Well, now it was quite clear: I wouldn’t go. The promised invitation would arrive — and we’d say no.
Fat chance of that! The following day there was an article in the Washington Post — and instant tittle-tattle everywhere: the president had been planning to meet Solzhenitsyn but had been persuaded not to, and there would only be a lunch with a group of dissidents.
Like that, was it? — persuaded not to?
This was a peculiarity of all the top American institutions: in them, no secrets were kept long. In fact, it even seemed that you couldn’t refuse if a member of the press turned up: whatever he asked about, you had to answer. And our acquaintance, the veteran journalist Robert Kaiser, was delighted to demonstrate how well informed he was, and publish an account of how a reactionary meeting between the president and Solzhenitsyn had been aborted:
“But some officials in the Reagan administration advised the White House not to hold a private meeting with Solzhenitsyn now, since he has become a symbol of an extreme Russian nationalist position that many other Soviet human rights activists abhor.”
(So these were the “representatives of the nationalities,” were they? — they’d made it sound as if nations of some kind had elected them. But turns out these were run-of-the-mill dissidents — now become émigré politicians.)
They’re fantastic, the press! Kaiser had given away how my meeting with the president had been replaced by something different, and the real reason why. Of course, Pipes hated me personally and showed it consistently — and all over the place. He could not forgive my criticizing his distorted history of Russia, and took it as a personal insult (in Foreign Affairs, it’s true, it was not very gallant of me to compare him to “a wolf playing the cello”). Still, Pipes himself was not acting individually, but expressing the mood of the American “elite” — or its most populous stream — and I was just the physical symbol of the Russia they found repugnant, the Russia that was trampled underfoot in 1917, seemingly for good, and had not dared be reborn in any form, even spiritual, not even the idea of the historical Russia; but in my books it was being reborn, and appeared to be full of life. With the altered format of the presidential lunch, they were not only belittling me — they were welcome to do that — but also showing what kind of place they would allocate the Russia we were longing for, the Russia of the future. How low had Russia’s name sunk in the West, if clownish tricks like this were being played on us here?
But thanks for letting the cat out of the bag, anyway. Without your tittle-tattle, we might not have caught you.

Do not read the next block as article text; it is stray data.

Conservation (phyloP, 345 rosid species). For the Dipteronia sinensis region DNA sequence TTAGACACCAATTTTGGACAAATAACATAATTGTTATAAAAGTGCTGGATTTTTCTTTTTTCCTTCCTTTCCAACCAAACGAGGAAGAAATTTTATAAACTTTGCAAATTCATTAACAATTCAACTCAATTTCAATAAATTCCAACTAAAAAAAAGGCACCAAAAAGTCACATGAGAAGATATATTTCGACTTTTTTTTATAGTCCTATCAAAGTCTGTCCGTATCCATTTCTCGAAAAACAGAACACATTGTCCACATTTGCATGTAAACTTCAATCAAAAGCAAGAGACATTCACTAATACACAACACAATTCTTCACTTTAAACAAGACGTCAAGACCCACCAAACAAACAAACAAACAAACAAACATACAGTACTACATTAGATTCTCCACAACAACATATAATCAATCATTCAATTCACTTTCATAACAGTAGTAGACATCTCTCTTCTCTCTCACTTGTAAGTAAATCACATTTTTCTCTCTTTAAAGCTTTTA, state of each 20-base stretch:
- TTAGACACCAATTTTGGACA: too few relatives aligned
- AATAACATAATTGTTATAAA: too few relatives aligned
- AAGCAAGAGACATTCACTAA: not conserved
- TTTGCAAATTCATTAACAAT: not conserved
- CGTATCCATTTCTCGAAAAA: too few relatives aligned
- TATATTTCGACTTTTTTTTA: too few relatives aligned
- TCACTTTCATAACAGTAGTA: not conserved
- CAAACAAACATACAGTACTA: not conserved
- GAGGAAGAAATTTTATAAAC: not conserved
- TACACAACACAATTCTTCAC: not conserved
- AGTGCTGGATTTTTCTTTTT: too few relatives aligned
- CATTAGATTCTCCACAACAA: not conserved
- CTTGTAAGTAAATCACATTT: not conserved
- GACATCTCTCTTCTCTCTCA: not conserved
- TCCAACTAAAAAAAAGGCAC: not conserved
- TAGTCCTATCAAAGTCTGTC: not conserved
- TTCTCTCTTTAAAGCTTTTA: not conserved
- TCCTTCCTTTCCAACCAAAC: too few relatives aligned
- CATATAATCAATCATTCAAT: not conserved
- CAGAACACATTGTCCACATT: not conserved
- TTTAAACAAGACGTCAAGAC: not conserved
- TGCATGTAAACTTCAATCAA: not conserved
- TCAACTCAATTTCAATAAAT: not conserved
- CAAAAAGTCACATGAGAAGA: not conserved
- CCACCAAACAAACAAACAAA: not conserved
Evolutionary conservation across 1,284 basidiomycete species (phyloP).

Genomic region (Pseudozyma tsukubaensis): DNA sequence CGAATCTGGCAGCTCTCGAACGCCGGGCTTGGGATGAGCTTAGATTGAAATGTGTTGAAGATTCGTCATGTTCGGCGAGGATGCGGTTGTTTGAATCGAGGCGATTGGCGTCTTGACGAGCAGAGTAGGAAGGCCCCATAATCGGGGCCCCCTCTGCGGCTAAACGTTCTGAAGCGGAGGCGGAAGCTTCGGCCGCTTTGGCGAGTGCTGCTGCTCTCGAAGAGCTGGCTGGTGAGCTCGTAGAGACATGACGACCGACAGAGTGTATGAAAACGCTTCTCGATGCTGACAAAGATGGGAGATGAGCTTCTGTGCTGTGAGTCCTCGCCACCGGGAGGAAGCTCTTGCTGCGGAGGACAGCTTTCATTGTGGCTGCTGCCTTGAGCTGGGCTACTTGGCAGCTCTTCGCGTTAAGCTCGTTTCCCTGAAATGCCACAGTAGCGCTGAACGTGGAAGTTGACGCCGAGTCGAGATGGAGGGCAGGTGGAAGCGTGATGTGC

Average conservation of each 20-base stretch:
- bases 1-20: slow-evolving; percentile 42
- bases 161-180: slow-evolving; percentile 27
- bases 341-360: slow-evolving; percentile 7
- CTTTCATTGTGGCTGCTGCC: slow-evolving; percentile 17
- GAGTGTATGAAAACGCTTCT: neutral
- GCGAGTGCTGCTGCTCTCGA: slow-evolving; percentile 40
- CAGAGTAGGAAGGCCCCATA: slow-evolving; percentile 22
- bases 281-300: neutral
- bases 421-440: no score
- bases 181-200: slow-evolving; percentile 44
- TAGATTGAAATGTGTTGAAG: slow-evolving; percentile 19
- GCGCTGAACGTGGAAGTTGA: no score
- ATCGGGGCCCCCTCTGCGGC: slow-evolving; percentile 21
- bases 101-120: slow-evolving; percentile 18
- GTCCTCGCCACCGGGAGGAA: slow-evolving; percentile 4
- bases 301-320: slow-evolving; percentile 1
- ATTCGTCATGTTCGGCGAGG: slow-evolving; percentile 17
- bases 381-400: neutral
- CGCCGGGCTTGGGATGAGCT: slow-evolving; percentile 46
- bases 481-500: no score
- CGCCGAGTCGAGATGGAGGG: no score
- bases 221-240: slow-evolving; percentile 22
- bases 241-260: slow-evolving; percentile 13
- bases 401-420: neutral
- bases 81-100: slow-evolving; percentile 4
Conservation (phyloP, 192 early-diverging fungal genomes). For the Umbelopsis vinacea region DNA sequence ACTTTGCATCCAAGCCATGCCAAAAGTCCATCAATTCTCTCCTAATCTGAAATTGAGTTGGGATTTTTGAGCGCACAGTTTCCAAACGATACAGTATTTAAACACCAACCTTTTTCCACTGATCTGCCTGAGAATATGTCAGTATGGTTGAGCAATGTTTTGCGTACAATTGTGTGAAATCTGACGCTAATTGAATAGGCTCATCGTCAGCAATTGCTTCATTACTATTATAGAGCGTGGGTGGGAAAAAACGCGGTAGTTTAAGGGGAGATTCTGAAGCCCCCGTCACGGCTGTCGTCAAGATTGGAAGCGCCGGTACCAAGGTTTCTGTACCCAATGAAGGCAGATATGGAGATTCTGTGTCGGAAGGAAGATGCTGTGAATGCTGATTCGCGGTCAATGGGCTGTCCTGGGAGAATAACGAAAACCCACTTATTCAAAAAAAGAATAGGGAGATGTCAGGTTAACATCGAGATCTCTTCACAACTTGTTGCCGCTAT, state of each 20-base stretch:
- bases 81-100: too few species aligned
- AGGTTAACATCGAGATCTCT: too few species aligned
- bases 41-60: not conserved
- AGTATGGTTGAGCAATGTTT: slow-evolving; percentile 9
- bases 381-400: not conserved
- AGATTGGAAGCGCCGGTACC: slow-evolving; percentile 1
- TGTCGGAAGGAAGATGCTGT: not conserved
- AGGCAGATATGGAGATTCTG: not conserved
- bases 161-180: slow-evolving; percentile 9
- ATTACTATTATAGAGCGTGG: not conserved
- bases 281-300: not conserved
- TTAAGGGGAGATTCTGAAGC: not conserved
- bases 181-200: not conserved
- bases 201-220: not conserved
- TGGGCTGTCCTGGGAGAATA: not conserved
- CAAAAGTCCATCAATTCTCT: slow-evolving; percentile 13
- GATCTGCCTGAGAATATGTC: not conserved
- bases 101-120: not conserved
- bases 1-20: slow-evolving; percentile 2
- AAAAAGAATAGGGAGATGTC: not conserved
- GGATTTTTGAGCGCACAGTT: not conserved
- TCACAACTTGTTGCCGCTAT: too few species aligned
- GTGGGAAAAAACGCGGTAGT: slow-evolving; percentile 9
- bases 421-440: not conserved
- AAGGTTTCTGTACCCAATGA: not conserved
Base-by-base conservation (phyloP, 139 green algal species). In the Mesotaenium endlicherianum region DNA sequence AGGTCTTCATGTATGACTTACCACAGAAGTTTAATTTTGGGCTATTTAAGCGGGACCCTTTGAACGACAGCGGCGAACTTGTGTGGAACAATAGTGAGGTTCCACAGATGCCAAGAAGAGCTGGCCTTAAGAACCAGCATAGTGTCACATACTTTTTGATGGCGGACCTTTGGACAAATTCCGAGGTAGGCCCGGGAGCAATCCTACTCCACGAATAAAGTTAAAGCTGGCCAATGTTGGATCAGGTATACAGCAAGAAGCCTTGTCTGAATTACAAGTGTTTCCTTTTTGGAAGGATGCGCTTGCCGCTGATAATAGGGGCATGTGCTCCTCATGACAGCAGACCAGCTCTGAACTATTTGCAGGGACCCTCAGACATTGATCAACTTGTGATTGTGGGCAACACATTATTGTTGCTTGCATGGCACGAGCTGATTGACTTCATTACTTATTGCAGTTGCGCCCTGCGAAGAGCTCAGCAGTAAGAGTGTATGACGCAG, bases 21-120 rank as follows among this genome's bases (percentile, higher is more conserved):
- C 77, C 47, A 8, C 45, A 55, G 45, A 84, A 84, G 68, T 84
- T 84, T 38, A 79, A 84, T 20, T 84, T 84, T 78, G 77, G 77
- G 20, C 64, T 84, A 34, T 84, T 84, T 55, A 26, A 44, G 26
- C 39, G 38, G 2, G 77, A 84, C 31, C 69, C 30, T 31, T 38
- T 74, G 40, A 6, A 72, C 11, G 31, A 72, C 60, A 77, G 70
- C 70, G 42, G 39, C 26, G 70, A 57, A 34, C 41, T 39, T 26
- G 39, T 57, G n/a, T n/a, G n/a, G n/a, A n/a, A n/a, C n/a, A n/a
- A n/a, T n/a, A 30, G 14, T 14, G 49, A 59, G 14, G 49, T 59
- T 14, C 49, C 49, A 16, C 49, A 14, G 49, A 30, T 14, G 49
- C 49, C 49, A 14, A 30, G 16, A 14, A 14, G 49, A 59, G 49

And so it was that, already a month before the meeting, it was not only clear to us that I wouldn’t be going, but a letter declining the invitation was also taking shape. Alya, who was far more bothered by this whole business than I was — and also kept on edge all the time by phone calls — would from time to time bring me versions of phrases we might use to say no, many of which found their way into the letter that we composed together. The job of this letter was to present the whole situation in a condensed form, but on its true scale, not as a personal matter. And, in doing so, not offend the president — I was sorry that he’d been dragged into this game against his will and contrary to the way he saw things. And to draw a contrast between Reagan and his advisers. And make it understandable for our fellow-countrymen.
It was the White House’s fear of Moscow that had scuttled a first meeting with me, in Ford’s time. Now it was the White House’s subservience to anti-Russian influences. But Kaiser’s formulation gave me the possibility, and even obliged me, to give a broader answer, not on the changed format of the meeting alone.
Because of that, the letter I was forced to write became an important, even provoking step.
Like every battle, this one, too, forced us to advance and expose our flanks prematurely. But even though the rivers of history flow slowly, at some stage the fateful moments must come.
Over the following weeks there were frequent phone calls, with recent changes, information picked up by chance, suppositions, questions constantly reaching us. And now we were learning that the guest list was being chosen as if to be especially hostile and humiliating to me: Valeri Chalidze was on it, and Mark Azbel, who had insulted me, and Andrei Sinyavsky . . . (writer! — aesthete! — from Paris! — scurrying pathetically to the table, the moment Washington beckoned). But from the White House, surprisingly, the promised letter had still not arrived (Alya shrugged: “How unseemly”).
But as long as there was no invitation — there was nothing to decline.
Meanwhile, well-wishers on Capitol Hill had got wind of what was happening (for they were in fact being deceived by the White House secretariat), and demanded that an individual meeting with me — even if extremely short — be added to the program, before lunch. (Yet what good was that to me? No use at all.) But all that effort, for a measly little 15-minute audience (seven and a half minutes with translation . . .), was also agonized over in the White House, so frightened were they of even the shortest individual meeting. And that added proviso was so hard to extract from the depths of the administration bureaucracy that it would flutter in late, in the form of a telegram, on the very day of the lunch, May 11.
As for the invitation itself, that would finally arrive . . . in the form of a little card, an admission ticket, without a single word of explanation.
But what route could I take to get into the president’s hands my letter of refusal? I wanted him to be the first to receive and read it, not be handed it by his officials. We availed ourselves of the kind mediation of Edward Bennett Williams, who had access to the White House — and he managed both to hand my letter to the president and to explain how basely Pipes had tricked him. And on May 7, Williams phoned us: the president had “understood everything” and “not been offended.” Thank God for that.